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April 4, 2005 12:25 pm

FT briefing: the elections explained

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How is the government elected?
What kind of voting system does the UK have?
What are the main parties?
How often do elections take place?
What happens between now and election day?
What was the outcome last time?
What kind of turnout should we expect?
What if there is no clear winner?
What local elections are taking place?
What about Scotland and Wales?
And Northern Ireland?

How is the government elected?

The UK is a constitutional monarchy. This means the Queen is head of state but power is in reality in the hands of the government, which derives its power from parliament.

The Houses of Parliament at Westminster consist of two chambers.  The House of Commons has 659 members (MPs), elected on a constituency basis across the UK.  The party leader with the most MPs is asked by the Queen to become prime minister and form a government.

The unelected House of Lords is made up of about 700 members with the main task of scrutinising the work of the House of Commons. The Lords has undergone a series of reforms under the current government with the aim of removing hereditary peers - those who sit in the Lords purely because they have inherited a title.

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What kind of voting system does the UK have?

For general elections Britain uses the first-past-the-post or winner-takes-all system, where each elector has one vote to select their local MP. This means that a party could have strong support across the country but might have no representation at Westminster if it fails to come first in any single constituency.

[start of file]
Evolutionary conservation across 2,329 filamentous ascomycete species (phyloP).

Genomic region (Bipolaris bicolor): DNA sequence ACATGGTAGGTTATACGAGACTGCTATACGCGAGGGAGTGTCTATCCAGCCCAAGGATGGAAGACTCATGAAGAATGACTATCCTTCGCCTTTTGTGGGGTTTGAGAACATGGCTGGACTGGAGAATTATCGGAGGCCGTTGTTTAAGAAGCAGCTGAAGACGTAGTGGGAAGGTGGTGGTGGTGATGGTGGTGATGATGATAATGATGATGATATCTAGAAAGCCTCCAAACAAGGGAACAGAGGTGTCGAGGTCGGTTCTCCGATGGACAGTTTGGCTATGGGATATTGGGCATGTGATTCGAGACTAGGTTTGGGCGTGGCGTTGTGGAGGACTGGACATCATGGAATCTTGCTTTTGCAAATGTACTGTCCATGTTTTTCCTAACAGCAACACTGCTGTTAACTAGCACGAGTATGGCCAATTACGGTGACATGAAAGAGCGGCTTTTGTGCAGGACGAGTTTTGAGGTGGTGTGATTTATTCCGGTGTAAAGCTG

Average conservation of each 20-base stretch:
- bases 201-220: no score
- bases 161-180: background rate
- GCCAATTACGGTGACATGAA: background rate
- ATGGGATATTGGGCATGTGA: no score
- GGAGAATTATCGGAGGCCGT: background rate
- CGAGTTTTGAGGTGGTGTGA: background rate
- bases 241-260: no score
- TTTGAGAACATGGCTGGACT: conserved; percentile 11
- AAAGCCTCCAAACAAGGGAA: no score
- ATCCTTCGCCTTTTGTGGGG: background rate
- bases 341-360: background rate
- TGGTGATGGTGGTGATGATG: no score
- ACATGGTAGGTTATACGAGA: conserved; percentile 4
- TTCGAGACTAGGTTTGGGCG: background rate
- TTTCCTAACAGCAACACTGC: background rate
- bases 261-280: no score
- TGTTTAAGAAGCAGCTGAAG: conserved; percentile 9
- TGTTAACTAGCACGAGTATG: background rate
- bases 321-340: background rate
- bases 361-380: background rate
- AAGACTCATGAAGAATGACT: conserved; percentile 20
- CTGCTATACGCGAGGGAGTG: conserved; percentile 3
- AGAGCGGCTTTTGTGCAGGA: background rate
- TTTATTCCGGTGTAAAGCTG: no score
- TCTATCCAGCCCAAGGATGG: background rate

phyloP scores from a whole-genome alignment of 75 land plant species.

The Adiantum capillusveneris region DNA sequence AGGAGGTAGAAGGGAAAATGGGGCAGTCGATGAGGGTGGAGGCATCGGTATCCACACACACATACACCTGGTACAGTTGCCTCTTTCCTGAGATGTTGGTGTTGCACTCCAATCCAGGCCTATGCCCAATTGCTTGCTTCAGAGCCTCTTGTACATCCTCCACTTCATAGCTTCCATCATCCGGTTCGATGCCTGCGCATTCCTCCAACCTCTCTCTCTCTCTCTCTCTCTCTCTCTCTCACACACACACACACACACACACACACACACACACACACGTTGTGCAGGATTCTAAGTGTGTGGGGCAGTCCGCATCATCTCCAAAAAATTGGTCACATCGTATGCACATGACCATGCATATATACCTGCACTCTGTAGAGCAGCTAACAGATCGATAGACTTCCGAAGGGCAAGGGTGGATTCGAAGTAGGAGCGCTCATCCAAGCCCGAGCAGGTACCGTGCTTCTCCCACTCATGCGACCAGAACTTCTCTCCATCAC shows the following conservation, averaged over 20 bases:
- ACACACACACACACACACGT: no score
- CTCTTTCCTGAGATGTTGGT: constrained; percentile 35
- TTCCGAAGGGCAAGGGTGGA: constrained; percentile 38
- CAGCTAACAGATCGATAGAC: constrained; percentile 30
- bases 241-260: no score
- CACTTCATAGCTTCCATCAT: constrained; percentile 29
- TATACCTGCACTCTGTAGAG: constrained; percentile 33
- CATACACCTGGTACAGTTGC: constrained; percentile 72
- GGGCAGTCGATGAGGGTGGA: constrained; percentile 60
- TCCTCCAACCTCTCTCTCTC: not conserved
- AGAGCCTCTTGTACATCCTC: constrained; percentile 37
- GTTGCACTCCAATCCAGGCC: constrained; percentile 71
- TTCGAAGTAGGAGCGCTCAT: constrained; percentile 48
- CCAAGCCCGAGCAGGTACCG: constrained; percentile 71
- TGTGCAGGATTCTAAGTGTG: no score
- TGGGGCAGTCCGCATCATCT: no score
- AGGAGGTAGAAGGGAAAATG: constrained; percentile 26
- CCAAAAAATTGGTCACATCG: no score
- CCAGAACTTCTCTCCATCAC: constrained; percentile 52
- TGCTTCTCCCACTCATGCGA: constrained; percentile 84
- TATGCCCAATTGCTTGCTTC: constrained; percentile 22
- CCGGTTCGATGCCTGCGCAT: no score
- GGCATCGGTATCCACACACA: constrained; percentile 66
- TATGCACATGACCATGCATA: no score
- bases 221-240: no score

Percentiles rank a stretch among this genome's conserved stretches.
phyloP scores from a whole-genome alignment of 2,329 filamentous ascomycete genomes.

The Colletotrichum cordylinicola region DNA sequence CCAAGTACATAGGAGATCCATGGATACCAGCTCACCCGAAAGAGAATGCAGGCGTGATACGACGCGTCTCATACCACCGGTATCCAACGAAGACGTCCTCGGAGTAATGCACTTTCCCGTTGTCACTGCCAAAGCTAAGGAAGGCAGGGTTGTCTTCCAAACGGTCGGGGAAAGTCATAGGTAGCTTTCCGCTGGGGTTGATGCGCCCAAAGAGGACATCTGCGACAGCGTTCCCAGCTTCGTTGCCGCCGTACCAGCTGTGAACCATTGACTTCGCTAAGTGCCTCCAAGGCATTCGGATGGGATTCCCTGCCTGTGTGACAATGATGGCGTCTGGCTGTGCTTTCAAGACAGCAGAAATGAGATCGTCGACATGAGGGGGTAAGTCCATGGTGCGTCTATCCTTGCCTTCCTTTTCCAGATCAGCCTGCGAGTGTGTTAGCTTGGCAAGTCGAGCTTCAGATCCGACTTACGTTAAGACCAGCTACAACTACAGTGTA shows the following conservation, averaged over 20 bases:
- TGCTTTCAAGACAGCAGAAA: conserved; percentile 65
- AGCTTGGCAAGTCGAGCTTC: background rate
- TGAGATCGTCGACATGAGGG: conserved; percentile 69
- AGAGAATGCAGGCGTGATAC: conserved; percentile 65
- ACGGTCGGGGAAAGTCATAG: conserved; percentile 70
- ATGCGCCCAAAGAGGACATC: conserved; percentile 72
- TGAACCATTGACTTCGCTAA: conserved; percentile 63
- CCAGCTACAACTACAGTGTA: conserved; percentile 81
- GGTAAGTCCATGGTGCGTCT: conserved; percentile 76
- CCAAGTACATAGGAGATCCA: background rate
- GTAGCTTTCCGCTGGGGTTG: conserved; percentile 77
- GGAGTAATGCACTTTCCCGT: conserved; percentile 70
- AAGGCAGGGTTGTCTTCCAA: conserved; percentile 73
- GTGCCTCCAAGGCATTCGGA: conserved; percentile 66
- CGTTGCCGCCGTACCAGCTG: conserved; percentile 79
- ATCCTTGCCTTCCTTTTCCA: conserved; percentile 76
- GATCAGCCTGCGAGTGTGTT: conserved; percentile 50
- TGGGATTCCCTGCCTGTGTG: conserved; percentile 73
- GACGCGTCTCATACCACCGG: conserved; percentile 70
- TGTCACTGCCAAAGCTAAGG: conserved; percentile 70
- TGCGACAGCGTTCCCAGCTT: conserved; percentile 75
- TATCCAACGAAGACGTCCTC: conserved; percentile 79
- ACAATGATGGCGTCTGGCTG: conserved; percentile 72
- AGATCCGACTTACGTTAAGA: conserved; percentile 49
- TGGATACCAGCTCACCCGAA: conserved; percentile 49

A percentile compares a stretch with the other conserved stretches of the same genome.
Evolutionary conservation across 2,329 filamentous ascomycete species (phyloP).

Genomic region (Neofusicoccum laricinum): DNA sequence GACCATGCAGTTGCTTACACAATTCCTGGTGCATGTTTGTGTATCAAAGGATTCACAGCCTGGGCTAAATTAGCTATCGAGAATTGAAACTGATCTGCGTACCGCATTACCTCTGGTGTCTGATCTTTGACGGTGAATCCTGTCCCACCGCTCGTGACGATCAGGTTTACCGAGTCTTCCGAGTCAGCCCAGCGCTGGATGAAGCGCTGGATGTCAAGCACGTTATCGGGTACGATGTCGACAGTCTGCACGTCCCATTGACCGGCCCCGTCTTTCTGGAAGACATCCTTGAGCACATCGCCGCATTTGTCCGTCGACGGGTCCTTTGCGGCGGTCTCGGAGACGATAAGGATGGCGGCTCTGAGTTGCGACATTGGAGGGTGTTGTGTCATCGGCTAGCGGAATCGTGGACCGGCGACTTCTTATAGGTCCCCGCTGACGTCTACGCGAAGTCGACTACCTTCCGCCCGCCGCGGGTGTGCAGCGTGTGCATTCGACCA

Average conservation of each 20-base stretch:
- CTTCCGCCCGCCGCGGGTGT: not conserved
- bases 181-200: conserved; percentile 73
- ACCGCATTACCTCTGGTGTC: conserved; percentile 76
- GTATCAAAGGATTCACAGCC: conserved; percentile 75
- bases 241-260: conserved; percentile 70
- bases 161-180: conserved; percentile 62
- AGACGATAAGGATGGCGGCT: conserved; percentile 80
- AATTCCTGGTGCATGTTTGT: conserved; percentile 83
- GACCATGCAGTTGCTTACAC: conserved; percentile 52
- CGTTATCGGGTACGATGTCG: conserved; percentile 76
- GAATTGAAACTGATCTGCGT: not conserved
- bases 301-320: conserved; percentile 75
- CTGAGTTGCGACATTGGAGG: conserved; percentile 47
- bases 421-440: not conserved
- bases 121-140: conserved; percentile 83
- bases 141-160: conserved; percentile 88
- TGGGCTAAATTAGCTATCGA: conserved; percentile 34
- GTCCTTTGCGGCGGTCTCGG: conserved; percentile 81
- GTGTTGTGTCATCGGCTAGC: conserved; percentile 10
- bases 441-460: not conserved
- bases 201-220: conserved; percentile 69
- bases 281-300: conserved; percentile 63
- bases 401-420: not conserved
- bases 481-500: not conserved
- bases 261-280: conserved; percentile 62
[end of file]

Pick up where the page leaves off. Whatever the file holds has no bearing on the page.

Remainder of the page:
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What are the main political parties?

Britain has been dominated by the right-leaning Conservative party and the left-leaning Labour party since the 1920s.  The main third party is the Liberal Democrats.  These three parties contend with nationalists in Scotland and Wales – the SNP and Plaid Cymru respectively. 

The three main parties do not stand in  Northern  Ireland. Politics in this province are dominated by two unionist parties (DUP and UUP) and two nationalist parties (SDLP and Sinn Féin).  See FT.com’s web guide for more details on the parties and our election profiles for details of the key personalities.

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How often do general elections take place?

There are no fixed terms - the date of a general election is chosen by the prime minister. The only specification is that parliament cannot sit for longer than five years.

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What happens between now and election day?

Parliament is dissolved soon after an election is called. The business of government carries on but civil servants who administer government policy enter a period of “purdah”. This means they are not allowed to publish or promote any new policy that may be seen as giving advantage to the incumbent government.

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What was the outcome of the last British general election?

Tony Blair’s Labour party had another convincing victory in 2001 to add to their 1997 landslide.

Final results for the major parties were: Labour 413 seats (40.8%), Conservative 166 seats (31.7%), Liberal Democrats 52 seats (18.3%).

The remaining 28 seats were split between the two Northern Ireland unionist parties, the two Northern Ireland nationalist parties, and the Scottish and Welsh nationalists. A single “independent” (ie not allied to a political party) was elected.

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What kind of turnout should we expect this year?

In common with much of the Western world, turnout has been falling in recent years.  In 2001, 26.4m general election votes were cast - a turnout of 59.4 per cent and the lowest since 1918.  This was a steep fall from 1997’s 71.5 per cent and 1992’s 77.7 per cent. The post-WW2 highspot was 84 per cent in 1950.